Living on this meagre amount of food for a week in the Ration Challenge.
Living on this meagre amount of food for a week in the Ration Challenge.

Could you live on this?

YEP, I'm hungry.

But not as hungry as I thought I'd be. It's not quantity I'm craving. It's flavour.

A week of not much more than rice, flatbread and water is soul-destroyingly boring. I'm finding myself hanging out for a few kidney beans with my dinner each night, or "treating" myself to my meagre vegetable allocation.

When I signed up for the Ration Challenge, run by charity Act For Peace, I thought I'd raise a bit of money for a great cause and lose a few kilos in the process.

It's a simple enough concept. For seven days, you have to eat the same rations that a Syrian refugee receives. You get sponsorship for the challenge, with the money going to help refugees around the world.

I was more concerned about caffeine withdrawal than anything else, really. And sugar withdrawal. But it seems I'm not addicted to caffeine or sugar after all. I'm addicted to flavour.


It has to be said, the box was smaller than I expected. My week's worth of food fit into a container about the size of two tissue boxes. And it wasn't even packed full. Right. Deep breaths.

So for seven days, three meals a day, I had to eat a pretty meagre amount of rice, lentils, chickpeas, tofu, kidney beans, flour and vegetable oil.

Well this is going to be fun …
Well this is going to be fun …

Then as I raised more money, I reached milestones which got me some extra "treats". As I ended up reaching over $931 in sponsorship, my extras included a little sugar, milk, a spice, a small portion of a vegetable and a protein.


I didn't get off to the best start. Day one was a Sunday, our family day, when we go out, see friends - Sunday Funday. But so much of this revolves around food. My husband and I went through our options.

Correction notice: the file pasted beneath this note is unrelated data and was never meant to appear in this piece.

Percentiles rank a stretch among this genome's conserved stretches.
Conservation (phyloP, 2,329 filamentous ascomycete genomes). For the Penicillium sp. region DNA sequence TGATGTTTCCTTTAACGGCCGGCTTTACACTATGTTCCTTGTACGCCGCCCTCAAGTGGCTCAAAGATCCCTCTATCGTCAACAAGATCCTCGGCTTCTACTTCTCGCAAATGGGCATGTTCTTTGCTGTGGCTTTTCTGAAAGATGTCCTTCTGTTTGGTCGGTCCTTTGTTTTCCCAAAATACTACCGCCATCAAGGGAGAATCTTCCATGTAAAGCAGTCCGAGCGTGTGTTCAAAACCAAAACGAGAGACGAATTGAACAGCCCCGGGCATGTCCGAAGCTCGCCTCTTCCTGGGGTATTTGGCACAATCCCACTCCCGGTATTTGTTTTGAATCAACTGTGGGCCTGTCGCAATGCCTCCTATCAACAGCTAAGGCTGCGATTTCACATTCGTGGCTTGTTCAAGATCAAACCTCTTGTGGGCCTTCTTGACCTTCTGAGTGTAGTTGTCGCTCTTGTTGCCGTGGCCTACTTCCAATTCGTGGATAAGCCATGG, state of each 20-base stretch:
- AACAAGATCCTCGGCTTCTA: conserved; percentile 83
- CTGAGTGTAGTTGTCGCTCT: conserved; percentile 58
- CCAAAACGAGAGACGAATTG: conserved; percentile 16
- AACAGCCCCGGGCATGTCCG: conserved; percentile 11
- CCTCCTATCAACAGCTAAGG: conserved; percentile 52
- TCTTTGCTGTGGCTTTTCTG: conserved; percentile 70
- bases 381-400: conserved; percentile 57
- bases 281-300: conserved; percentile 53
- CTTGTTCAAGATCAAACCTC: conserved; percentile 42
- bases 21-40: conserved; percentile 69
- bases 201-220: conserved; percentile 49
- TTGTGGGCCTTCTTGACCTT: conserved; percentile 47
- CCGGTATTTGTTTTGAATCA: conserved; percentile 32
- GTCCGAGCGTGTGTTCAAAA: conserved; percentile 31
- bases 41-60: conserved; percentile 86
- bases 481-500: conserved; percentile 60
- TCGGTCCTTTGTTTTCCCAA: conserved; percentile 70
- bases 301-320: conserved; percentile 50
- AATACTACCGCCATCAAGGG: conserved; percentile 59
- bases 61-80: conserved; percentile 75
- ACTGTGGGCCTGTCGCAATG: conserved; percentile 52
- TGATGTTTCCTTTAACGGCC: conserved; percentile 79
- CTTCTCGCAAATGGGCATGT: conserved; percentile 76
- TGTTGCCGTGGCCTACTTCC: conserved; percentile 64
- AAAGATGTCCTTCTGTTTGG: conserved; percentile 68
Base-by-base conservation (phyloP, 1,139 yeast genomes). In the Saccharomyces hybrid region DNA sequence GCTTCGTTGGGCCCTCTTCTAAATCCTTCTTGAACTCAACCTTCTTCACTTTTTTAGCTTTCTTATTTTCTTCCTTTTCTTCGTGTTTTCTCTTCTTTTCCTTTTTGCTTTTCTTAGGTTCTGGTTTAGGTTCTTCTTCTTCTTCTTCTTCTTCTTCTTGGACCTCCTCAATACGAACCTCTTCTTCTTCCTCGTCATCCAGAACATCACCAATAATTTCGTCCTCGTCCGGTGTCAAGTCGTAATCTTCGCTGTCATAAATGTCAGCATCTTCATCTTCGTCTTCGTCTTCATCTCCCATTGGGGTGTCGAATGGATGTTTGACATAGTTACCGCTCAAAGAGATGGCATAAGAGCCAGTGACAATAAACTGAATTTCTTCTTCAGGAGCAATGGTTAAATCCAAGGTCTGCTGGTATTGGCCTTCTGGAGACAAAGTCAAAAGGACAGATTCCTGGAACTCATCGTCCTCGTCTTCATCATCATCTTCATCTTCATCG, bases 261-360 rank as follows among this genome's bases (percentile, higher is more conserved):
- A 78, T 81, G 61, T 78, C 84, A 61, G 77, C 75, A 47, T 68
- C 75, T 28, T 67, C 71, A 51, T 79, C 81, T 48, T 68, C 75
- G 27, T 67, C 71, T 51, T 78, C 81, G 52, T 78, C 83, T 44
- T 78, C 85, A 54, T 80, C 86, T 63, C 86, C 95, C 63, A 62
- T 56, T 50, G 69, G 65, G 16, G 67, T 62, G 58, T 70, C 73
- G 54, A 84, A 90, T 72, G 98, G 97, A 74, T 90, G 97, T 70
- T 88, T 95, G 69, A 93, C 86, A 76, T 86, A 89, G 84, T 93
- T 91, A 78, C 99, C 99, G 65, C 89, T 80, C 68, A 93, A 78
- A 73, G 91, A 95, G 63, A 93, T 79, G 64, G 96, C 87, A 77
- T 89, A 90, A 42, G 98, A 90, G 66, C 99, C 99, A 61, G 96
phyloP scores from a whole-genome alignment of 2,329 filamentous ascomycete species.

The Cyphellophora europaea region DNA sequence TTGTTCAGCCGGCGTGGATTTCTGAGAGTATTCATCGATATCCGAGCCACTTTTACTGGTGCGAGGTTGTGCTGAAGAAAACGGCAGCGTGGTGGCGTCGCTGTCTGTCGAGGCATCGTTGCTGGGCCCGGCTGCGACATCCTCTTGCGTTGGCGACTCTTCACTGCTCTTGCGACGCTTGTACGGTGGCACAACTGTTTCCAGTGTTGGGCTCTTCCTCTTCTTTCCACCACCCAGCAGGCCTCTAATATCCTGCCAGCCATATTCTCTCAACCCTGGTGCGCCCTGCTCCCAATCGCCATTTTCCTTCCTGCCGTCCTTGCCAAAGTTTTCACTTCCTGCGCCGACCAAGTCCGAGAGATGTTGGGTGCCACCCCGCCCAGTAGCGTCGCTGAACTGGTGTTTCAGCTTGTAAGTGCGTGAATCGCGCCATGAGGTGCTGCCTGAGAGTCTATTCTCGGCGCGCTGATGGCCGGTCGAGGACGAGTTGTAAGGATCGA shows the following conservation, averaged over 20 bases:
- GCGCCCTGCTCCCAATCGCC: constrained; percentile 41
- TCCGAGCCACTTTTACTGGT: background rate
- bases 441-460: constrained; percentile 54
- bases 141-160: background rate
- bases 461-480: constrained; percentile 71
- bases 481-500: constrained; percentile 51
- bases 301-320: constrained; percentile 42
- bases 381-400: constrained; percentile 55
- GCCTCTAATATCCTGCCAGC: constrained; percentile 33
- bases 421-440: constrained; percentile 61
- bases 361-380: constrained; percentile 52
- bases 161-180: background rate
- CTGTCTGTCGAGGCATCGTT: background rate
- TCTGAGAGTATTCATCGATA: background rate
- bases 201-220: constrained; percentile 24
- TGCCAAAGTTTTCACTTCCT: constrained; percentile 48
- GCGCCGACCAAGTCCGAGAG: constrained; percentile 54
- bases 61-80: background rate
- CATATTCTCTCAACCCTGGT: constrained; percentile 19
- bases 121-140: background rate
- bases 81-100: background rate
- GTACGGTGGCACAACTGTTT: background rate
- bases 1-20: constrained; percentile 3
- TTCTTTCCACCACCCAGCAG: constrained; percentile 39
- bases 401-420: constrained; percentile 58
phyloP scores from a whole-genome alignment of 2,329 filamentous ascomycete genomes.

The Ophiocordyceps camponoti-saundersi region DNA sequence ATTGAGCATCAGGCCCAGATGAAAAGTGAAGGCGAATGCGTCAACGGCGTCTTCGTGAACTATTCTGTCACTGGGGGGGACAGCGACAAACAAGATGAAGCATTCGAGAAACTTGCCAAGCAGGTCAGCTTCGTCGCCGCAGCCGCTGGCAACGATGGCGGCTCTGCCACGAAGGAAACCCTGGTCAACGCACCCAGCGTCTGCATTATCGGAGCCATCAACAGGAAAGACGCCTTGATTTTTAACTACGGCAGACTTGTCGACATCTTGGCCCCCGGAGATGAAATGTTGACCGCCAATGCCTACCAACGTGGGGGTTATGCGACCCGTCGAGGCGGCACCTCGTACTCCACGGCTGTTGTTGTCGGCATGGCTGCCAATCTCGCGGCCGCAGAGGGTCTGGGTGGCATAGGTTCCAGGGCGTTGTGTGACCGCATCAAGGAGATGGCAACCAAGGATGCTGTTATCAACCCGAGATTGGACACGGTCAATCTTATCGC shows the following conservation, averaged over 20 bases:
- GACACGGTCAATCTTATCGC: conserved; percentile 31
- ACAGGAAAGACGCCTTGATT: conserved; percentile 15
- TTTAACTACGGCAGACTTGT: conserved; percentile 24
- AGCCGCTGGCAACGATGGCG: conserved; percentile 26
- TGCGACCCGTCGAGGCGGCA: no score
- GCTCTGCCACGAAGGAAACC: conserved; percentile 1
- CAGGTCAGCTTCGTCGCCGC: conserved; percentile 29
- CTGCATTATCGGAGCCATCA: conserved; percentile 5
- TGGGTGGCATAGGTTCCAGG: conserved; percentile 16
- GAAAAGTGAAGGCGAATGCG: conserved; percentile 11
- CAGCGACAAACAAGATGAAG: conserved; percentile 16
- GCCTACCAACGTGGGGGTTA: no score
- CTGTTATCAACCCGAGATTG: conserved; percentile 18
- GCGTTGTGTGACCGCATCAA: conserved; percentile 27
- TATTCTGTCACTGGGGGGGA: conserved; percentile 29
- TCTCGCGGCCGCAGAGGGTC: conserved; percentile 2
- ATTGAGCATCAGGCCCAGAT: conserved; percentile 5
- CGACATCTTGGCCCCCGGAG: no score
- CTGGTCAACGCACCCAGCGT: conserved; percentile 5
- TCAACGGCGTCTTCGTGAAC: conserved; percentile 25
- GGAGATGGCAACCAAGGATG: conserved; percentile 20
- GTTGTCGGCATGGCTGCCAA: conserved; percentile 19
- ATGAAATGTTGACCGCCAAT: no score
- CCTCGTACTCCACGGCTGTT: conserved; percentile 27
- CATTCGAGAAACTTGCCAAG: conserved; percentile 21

"We could go for coffee? Oh no. Well, I need a couple of things from Bunnings. But no sausage sizzle. That's depressing."

In the end, my husband decided we needed to go to the supermarket to buy something for him and our son for dinner. He started debating what would be good.

"Oh, maybe I could get a hot chicken - and some lettuce, and bread rolls. Yum!"

Thanks, dear.


Ignoring the smell of cooked chook, I began to sort through my own ingredients.

I love to cook. The kitchen is my happy place. "I've got this in the bag," I thought. But then I was confronted with the amount of extra things I normally throw into meals. This was seriously back to basics.

I made some flatbreads with the flour, some water and my chosen spice - fennel seeds - which helped a huge amount in the flavour stakes. I figured this would do for breakfast, served with some hummus made from the chickpeas whizzed up with some water and oil.

I worked out I could have around two flatbreads a day, which meant one for breakfast and one with dinner.

They were surprisingly yummy, and if I've gained any cooking skills from this experience, my flatbread game is now on point.

But they weren't very filling. By 10am each day, my tummy was grumbling again.

So on Thursday, I tried something else. I cooked some rice and mixed it with a little of my milk and sugar allocation to make a kind of rice porridge.

It was absolutely delicious - for about four mouthfuls. Then it was the worst thing on Earth, turning to concrete in my stomach. By the end of the week, I was doing a combination of flatbread and a very small portion of the rice porridge, which worked better.


Lunches were largely rice. Rice with lentils, rice with tofu, rice with broccoli (my chosen "treat" vegetable) that I cut paper thin.

My work colleagues are hugely sympathetic. They even wait until I go to fill up my water bottle before they open the packet of mini Crunchies next to my desk. Thanks guys!